Sculpture is an artistic discipline that requires great skill in forging a solid material, transforming it into something plastic, in a completely different form from the natural and original one, thus creating a creative act of an almost primordial type because everything is created from nothing. Today’s protagonist is a great exponent of contemporary worldwide sculpture.
Eido Alhussein, Syrian by origin but since 2016 resident in Angers, France, soon stands out in the international art scene for the absolute originality of his works with a strong cubist imprint. Especially in the first phase of research, Cubism in sculpture is strongly linked to the previous Primitivism, we are around the first decade of the Twentieth century, when artists such as Paco Durio, Pablo Picasso, Erich Eckel, fascinated by African and Asian masks chosed the simplification of lines and details that were then the starting point of the Cubist sculpture; Modigliani himself, in his sculptural phase, created faces strongly inspired by Egypt and African culture, personalizing them through what was then his unmistakable style that has consecrated him to world fame. The upheaval of the classicism of the lines and the modification of the image to move it away from reality through the simplicity of the lineaments subsequently decomposed and recomposed to create a new representation of reality, were the main characteristics of the movement of which Pablo Picasso was the founder and greatest representative together with George Braques and Fernand Legère.
Eido Alhussein gives life to his personal language, a meeting point between the simple and basic lines of Primitivism and the transformation of the visible reality typical of Cubism; his sculptural style is identifiable and intense, has a distinctive trait that manages to conquer at first glance, induces to go beyond plasticity to let flow even the meaning that comes out of his sculptures.
The faces are distorted, deformed, stretched, modified, almost as if a heat source had liquefied them and left there to solidify again in the form by then different from the original one; the looks are intense, sad and often suffering probably memory and empathy with his people who had, and still has before them, the pain of war, the disintegration of emotional ties, the destruction of everything that had characterized life before the civil conflict.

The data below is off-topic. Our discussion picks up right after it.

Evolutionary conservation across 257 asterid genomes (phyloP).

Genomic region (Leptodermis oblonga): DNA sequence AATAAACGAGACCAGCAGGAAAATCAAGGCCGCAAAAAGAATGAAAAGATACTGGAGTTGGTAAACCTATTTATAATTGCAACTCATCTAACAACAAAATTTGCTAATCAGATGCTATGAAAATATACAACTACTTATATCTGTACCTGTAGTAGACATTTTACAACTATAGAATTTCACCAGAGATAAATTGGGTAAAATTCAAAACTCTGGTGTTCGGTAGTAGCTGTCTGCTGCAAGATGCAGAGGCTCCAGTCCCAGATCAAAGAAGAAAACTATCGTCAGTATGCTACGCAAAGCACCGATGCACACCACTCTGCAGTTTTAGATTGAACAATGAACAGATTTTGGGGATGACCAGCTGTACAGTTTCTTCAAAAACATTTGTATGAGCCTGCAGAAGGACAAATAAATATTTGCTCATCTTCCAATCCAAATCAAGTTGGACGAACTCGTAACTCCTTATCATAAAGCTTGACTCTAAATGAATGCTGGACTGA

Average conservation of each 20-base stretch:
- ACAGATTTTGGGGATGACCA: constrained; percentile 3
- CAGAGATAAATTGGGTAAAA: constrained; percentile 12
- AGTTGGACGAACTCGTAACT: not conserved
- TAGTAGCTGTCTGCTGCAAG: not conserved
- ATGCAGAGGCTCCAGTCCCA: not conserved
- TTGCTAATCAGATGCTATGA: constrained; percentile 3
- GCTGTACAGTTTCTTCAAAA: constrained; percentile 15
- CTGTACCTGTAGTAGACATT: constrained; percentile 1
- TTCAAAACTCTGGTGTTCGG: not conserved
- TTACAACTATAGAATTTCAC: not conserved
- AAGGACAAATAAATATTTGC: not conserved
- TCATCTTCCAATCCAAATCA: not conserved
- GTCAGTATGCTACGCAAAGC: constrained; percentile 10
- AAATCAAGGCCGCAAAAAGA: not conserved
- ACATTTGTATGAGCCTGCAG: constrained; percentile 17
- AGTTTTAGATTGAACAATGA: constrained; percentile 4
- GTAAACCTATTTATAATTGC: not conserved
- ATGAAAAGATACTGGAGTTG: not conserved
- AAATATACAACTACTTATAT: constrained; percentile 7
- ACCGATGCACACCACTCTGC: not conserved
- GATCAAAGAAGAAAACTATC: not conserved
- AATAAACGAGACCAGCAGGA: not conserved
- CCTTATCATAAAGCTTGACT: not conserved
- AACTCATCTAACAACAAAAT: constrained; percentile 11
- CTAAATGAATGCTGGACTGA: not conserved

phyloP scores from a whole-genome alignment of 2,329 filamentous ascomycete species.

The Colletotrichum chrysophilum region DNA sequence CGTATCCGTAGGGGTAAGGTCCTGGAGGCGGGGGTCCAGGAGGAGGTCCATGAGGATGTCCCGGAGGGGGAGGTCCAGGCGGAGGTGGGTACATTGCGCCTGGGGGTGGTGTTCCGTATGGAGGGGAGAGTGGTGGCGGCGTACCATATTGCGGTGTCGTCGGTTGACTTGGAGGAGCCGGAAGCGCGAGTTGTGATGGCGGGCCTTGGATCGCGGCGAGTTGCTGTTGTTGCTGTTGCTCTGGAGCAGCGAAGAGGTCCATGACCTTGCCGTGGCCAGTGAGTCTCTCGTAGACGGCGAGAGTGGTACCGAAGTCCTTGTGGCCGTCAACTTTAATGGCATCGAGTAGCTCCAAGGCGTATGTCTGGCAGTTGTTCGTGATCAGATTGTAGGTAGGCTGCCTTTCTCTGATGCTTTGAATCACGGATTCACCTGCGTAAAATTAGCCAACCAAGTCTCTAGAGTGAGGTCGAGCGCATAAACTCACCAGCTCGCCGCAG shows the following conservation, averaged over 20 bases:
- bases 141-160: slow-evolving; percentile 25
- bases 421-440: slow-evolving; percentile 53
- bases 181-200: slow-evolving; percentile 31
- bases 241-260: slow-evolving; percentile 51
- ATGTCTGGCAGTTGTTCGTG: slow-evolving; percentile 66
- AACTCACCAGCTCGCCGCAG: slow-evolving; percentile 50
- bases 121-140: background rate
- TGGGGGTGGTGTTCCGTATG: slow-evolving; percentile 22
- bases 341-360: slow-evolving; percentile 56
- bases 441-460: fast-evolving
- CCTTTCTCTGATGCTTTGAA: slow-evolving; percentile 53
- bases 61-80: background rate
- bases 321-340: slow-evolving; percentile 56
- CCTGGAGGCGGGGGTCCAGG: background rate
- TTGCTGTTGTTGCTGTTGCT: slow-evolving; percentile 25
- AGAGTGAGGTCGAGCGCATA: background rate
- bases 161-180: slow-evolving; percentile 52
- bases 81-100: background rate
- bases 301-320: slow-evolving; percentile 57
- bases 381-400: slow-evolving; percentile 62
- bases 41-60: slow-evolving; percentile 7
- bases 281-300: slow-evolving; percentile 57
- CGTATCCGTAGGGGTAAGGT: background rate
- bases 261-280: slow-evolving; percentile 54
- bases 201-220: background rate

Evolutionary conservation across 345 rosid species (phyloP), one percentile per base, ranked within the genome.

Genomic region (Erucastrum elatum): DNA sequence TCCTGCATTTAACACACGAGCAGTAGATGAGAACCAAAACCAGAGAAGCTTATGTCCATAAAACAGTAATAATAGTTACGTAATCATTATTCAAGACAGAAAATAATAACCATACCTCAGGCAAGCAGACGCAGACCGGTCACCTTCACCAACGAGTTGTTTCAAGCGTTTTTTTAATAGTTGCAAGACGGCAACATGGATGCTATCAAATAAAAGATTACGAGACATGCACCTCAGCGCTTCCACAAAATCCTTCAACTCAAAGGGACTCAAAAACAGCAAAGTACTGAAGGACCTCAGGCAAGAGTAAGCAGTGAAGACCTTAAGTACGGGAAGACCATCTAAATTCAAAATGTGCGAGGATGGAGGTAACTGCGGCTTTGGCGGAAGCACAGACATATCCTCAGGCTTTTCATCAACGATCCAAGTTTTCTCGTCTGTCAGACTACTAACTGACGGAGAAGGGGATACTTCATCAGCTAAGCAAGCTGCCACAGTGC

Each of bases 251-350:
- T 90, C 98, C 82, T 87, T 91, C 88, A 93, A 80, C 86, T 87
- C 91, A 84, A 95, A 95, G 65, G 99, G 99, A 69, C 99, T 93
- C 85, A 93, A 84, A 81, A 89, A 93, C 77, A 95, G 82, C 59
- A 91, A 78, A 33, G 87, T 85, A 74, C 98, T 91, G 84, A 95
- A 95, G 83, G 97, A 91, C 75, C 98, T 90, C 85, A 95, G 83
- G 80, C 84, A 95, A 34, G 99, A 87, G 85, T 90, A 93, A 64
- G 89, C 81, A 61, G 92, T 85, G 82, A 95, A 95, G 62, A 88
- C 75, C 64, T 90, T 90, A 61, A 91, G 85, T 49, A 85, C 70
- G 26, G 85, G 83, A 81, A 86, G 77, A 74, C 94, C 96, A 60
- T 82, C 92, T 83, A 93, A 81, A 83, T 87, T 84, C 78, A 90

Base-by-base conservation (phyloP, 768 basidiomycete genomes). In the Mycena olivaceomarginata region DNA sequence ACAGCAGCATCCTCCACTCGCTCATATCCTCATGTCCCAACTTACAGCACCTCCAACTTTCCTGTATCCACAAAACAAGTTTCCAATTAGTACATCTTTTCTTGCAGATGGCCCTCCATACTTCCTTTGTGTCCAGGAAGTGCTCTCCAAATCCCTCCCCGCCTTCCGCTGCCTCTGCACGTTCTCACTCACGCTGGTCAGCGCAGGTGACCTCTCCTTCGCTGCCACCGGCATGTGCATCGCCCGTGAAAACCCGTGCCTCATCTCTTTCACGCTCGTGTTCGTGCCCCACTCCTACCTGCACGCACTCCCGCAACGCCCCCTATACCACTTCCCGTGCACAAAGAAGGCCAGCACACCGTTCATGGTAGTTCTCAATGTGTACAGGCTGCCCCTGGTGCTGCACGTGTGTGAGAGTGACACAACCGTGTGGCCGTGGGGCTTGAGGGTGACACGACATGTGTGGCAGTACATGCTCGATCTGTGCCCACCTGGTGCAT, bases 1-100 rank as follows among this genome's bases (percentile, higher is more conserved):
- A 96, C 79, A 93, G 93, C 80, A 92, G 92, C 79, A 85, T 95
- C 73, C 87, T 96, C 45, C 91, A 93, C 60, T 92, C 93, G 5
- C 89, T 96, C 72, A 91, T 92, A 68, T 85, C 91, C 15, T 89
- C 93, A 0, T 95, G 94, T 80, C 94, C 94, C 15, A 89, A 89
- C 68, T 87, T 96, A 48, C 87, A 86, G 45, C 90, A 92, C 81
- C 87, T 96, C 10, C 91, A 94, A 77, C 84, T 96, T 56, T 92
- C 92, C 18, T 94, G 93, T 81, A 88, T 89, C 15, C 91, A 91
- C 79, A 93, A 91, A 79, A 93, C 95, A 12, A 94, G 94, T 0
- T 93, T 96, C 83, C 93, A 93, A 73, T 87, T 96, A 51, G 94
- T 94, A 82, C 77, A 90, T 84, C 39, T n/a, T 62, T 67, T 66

That of Alhussein is an existential reflection, it suggests that the form is not functional to the essence because in fact it survives, the interior is predominant on the exterior that can lose its cornerstones, can change with time and events, but will never be able, with its mutations, to erase the inner scars, the memory, the strength of a remembrance or the impetus of a feeling that remains inside sometimes forever. The destructuring of the morphology of his faces, to which he prefers never to give titles, almost as if to underline the importance of feeling part of a whole, the human race, which sometimes has the ability to unite but many others to fight, underestimating the importance of life itself, is able to give an unusual intensity to the materials used and create an immediate connection with the deepest inner cords.
The glances of Alhussein‘s works wander around the visual field, sometimes they are directed towards the observer, other times they are on the side, because the artist chooses to indicate the path of multi-laterality, telling the viewer that there is not a single point of view, that things can be looked at with the mind or with the soul, and then everything can appear different from how it is, and still that it is necessary to question everything to avoid believing something for which few would like to lead the common opinion. The impact of Eido Alhussein‘s sculptures is strong, magnetic, captivating because he manages to touch the rational keys as much as the emotional ones, the charm of his works lies in attracting with the forms of almost liquid or ephemeral appearance, and then catalyze the attention to the silent cry that comes out of those faces, fear, resignation, pain, the awareness of having to rebuild, day after day, a new identity that changes with the passage of time and circumstances.
From a stylistic point of view, is evident Alhussein‘s skill in forging and shaping the materials he uses, from marble to granite, from quartz to iron, but also to glass and wood, to subject them to a creative hand capable of giving them a new essence, an unusual plasticity that changes their substance, structure and communicative capacity. During his long artistic career – which began in 1996 – Eido Alhussein has participated in many group exhibitions in Syria, in Turch and then, after his move to Europe in 2016, he was the guest of honour at international exhibitions in France, Austria and Italy; he has also held important solo exhibitions in Syria and France.